Dr. Jon R. Roebuck, Executive Director
I once heard a story from the days of the old west. It seems that a cowboy was making the long walk back to his ranch, carrying a load of supplies in a burlap sack that he had slung across his shoulder. The journey had been long and hard. His feet ached and his back was tired. The dust from the dirt road covered his clothing from head to toe. Mixed with his sweat, the dust made a gritty ring around his collar. A friend was traveling the same road, riding on his buckboard wagon which was being drawn by a horse. He recognized his friend and pulled up beside him on the road. “Hop in! Let me give you a ride,” said the neighbor. The tired cowboy quickly took him up on the offer. But when he climbed up on the seat of the wagon, he kept the burlap sack slung over his shoulder. The friend said, “Why don’t you set your sack down and rest your back for a while?” To which the old cowboy replied, “You are kind enough to give me a ride today, I’ll just keep carrying my own sack.”
There are times when life gets overwhelming. From time to time all of us have to shoulder a heavy load of concern, grief, fatigue, or pain. No one is immune from the day-to-day struggles of life. The load can be overwhelming at times… back breaking and soul stealing. In such moments, it’s always meaningful to have those friends who will come along beside us and help us to carry some of the burden. But there are some burdens that have to be borne alone. And that’s hard.
I have a friend who now carries such a load. His life is burdened by a situation with a family member that he will have to carry for the rest of his life. And he will carry it well. He’s strong and full of faith… but he’s also human. He will get tired. He will become weary. There will be days when he will want to do anything to put down his burden but he can’t. It’s with him for the duration. And what is frustrating for those of us who know him is that we can’t really make it any better. All we can do is pray faithfully, encourage verbally, and understand compassionately. My friend is not to be pitied, but accompanied for some of the journey. I can’t rest his back from his burden, but I can sit and listen and offer the solace of human understanding.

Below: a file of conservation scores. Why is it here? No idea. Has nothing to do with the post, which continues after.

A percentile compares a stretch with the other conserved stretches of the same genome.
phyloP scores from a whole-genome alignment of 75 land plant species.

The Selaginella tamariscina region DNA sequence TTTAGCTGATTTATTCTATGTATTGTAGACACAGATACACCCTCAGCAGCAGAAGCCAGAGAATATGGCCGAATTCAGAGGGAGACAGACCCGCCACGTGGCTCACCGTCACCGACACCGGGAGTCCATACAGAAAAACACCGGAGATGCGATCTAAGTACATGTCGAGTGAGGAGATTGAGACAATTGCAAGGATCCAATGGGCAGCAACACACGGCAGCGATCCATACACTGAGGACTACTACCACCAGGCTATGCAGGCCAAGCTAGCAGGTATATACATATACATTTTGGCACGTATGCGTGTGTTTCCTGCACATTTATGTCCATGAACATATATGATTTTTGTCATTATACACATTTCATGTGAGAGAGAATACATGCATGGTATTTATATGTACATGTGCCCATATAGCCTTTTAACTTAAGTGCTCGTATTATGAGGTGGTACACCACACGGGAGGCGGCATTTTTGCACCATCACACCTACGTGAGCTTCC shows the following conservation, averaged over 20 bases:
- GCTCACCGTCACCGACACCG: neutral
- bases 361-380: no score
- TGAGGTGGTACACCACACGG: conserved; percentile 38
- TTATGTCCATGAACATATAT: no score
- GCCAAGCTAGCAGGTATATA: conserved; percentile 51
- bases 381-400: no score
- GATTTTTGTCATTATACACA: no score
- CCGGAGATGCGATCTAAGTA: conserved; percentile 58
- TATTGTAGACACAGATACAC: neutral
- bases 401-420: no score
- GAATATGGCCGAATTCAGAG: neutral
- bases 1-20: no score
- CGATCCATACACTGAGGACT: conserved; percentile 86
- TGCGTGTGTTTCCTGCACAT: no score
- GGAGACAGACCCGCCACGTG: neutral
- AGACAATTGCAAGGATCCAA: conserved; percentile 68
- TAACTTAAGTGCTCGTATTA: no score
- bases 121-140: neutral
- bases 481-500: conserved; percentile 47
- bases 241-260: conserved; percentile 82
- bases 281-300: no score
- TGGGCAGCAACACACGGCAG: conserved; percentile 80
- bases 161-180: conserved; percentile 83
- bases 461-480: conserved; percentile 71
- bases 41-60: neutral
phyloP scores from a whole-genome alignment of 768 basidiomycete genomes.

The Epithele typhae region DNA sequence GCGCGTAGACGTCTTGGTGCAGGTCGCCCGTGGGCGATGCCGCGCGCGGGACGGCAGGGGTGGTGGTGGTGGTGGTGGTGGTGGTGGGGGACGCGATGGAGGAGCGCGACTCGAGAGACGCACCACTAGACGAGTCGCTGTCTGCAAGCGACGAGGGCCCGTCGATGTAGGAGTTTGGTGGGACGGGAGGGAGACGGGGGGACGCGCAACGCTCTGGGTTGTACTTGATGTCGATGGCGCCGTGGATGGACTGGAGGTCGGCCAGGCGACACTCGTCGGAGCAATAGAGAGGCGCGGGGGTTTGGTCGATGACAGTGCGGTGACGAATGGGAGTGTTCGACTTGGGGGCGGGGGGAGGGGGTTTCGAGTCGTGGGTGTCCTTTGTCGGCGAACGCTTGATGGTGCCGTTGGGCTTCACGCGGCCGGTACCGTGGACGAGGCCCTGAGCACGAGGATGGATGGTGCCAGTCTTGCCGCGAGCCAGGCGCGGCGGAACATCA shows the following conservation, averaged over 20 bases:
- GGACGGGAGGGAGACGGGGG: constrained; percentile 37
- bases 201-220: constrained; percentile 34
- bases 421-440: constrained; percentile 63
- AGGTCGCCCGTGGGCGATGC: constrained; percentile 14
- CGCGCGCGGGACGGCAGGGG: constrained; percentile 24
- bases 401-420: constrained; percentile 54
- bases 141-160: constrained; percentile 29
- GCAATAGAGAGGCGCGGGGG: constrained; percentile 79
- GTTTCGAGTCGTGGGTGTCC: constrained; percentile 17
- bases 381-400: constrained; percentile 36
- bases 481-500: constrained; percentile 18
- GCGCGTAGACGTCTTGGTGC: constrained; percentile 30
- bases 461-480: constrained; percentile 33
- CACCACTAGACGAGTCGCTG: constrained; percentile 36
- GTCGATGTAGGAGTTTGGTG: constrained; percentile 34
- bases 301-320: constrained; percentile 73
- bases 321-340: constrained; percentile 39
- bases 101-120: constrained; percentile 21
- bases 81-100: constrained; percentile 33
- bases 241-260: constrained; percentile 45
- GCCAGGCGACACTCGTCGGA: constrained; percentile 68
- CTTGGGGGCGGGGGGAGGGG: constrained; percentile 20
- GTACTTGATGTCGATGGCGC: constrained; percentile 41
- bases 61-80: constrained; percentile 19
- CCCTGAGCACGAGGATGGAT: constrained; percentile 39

I am reminded of the Old Testament story of Job. Job’s life goes to “hell in a hand-basket.” In the course of a single day, Job loses all of his livestock, servants, and ten children. Even as he mourns, he is afflicted with horrible skin sores. Four of his friends show up to offer their support. They sit with him in silence for 7 days. No one speaks. No one tries to “fix” his grief. They just surround him and let him grieve. It would have been enough. He would have found some comfort in the sheer presence of his friends. But then they do try to answer his grief. They suggest that his problems are a result of his sins, or those of his children. They suggest that God is punishing him. Job becomes so irritated that he calls his friends “worthless physicians” who “whitewash their advice with lies.” (Job 13:4)
I hope that I’m a better friend than that. I hope you have better sense as well. We can’t fix everyone’s pain and we sure don’t help when we try to “fix blame.” Sometimes those who are forced to shoulder an oppressive load, just need for us offer only our presence and not our judgment. Sometimes we simply need to accompany them for part of their journey. I can’t fix the pain in my friend’s life… no use in even trying. But he will know that I haven’t forgotten his plight, nor neglected my daily prayers. I’m not going to preach empty words of hope nor quote pious sounding expressions. I’m just going to be there when he needs me, even if it means sitting in silence as he weeps.